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Article

Jeremy C. Borniger and Luis de Lecea

The hypocretins (also known as orexins) are selectively expressed in a subset of lateral hypothalamic neurons. Since the reports of their discovery in 1998, they have been intensely investigated in relation to their role in sleep/wake transitions, feeding, reward, drug abuse, and motivated behavior. This research has cemented their role as a subcortical relay optimized to tune arousal in response to various salient stimuli. This article reviews their discovery, physiological modulation, circuitry, and integrative functionality contributing to vigilance state transitions and stability. Specific emphasis is placed on humoral and neural inputs regulating hcrt neural function and new evidence for an autoimmune basis of the sleep disorder narcolepsy. Future directions for this field involve dissection of the heterogeneity of this neural population using single-cell transcriptomics, optogenetic, and chemogenetics, as well as monitoring population and single cell activity. Computational models of the hypocretin network, using the “flip-flop” or “integrator neuron” frameworks, provide a fundamental understanding of how this neural population influences brain-wide activity and behavior.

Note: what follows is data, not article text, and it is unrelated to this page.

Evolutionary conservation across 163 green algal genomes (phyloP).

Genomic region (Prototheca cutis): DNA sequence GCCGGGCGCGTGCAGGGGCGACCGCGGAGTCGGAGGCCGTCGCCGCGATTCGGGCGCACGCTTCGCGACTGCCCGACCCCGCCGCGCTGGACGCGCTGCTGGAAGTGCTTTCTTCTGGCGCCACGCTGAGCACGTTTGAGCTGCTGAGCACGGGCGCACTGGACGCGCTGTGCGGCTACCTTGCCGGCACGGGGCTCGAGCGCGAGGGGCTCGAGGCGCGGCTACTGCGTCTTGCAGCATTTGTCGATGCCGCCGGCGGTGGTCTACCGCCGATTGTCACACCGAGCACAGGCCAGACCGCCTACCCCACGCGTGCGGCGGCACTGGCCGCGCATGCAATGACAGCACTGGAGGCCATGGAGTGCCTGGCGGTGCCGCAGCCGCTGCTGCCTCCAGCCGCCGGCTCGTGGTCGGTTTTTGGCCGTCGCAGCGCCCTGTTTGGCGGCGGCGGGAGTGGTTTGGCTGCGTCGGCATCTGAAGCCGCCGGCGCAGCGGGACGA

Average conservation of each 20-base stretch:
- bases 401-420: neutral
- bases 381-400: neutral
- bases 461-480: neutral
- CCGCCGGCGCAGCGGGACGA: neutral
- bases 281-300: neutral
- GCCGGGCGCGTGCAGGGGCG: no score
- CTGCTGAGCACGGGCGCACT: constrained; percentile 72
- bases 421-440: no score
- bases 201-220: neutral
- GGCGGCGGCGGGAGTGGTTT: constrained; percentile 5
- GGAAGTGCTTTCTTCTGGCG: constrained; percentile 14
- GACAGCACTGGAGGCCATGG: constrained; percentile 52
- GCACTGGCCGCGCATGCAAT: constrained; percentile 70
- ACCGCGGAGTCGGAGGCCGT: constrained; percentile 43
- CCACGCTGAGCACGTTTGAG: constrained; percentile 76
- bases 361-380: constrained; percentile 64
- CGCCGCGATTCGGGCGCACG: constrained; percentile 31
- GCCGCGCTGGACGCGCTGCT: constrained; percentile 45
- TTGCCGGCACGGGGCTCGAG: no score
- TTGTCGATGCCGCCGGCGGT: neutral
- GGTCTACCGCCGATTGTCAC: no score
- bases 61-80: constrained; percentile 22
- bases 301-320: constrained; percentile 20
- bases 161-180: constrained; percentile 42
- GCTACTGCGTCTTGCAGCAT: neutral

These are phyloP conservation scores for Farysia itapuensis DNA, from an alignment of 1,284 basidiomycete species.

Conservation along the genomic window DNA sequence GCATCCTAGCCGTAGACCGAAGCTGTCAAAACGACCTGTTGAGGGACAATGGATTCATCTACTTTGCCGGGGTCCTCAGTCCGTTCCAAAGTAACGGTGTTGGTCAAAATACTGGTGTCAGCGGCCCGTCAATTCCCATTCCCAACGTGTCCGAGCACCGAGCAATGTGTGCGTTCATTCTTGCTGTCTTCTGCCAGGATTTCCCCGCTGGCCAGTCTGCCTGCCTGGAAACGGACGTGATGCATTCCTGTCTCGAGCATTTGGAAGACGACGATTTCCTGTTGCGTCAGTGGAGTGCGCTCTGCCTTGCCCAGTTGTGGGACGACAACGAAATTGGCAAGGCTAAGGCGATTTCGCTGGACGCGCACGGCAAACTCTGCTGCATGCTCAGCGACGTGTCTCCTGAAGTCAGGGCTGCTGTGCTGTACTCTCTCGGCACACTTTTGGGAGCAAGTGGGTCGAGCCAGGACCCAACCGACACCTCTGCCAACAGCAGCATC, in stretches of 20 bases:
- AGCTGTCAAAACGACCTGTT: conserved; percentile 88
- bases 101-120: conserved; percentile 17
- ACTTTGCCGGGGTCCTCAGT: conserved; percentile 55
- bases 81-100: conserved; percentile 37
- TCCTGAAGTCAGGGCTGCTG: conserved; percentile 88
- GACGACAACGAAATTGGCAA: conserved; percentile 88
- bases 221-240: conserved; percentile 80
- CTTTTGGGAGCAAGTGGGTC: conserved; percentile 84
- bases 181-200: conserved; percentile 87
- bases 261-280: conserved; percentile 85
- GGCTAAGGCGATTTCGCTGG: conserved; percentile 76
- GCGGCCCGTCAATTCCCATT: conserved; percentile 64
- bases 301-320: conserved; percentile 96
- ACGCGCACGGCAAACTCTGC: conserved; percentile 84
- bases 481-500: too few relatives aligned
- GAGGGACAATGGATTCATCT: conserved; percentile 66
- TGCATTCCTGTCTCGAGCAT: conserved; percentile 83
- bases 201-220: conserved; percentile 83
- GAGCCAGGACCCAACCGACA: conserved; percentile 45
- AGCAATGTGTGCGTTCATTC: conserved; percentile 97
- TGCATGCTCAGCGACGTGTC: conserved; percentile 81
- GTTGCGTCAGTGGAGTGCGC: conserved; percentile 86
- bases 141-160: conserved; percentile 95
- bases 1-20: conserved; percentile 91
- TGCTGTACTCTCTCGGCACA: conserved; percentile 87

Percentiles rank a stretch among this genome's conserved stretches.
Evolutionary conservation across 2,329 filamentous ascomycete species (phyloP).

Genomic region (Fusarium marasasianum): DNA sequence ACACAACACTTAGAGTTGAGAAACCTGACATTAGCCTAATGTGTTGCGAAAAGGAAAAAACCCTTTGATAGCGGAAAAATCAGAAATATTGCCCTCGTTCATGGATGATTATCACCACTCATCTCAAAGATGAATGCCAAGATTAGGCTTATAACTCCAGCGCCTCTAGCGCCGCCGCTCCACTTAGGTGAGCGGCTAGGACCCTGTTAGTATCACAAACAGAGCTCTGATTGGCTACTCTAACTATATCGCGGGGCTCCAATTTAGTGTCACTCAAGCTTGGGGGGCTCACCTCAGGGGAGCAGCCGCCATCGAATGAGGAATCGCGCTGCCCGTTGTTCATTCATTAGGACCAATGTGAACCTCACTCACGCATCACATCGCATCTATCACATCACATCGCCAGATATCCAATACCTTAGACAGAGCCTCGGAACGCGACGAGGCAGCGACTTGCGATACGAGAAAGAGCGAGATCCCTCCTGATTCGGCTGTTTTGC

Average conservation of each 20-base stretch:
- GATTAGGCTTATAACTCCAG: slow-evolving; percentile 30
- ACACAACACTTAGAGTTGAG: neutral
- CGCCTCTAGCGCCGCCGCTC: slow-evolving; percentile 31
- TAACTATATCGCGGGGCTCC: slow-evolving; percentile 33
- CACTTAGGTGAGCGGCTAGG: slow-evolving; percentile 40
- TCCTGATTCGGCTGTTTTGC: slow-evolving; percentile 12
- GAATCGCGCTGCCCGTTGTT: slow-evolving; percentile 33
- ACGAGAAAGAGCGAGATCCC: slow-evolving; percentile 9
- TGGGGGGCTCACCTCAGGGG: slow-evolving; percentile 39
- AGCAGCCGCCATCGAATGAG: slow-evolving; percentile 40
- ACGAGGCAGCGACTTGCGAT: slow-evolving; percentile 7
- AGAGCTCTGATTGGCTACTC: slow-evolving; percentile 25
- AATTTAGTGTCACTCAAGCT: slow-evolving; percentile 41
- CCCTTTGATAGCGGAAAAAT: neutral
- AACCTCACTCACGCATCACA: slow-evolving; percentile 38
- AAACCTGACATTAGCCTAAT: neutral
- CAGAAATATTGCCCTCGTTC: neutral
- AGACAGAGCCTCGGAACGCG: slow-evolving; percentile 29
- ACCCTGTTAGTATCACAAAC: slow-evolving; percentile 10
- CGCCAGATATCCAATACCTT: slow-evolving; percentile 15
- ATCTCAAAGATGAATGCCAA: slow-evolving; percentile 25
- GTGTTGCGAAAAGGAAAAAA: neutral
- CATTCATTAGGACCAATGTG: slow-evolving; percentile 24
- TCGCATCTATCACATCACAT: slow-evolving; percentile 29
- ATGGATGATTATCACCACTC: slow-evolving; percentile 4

Article

Luis Carrillo-Reid and Rafael Yuste

Despite over a century of neuroscience research, the nature of the neural code, that is, how neuronal activity underlies motor, sensory, and cognitive functions, remains elusive. Understanding the causal relation between neuronal activity and behavior requires a new conceptual paradigm that considers groups of neurons, instead of individual neurons, as the functional building blocks of the brain. These “neuronal ensembles,” defined as groups of neurons with coordinated activity that are reliably recalled by sensory stimuli, motor programs, or cognitive states, could be basic modular functional units of neural circuits. This hypothesis is consistent with past and present neuroscience results and could provide a broader framework to more effectively decipher the neural code in normal brains and provide new insights into how abnormal brain activity could lead to mental and neurological disease.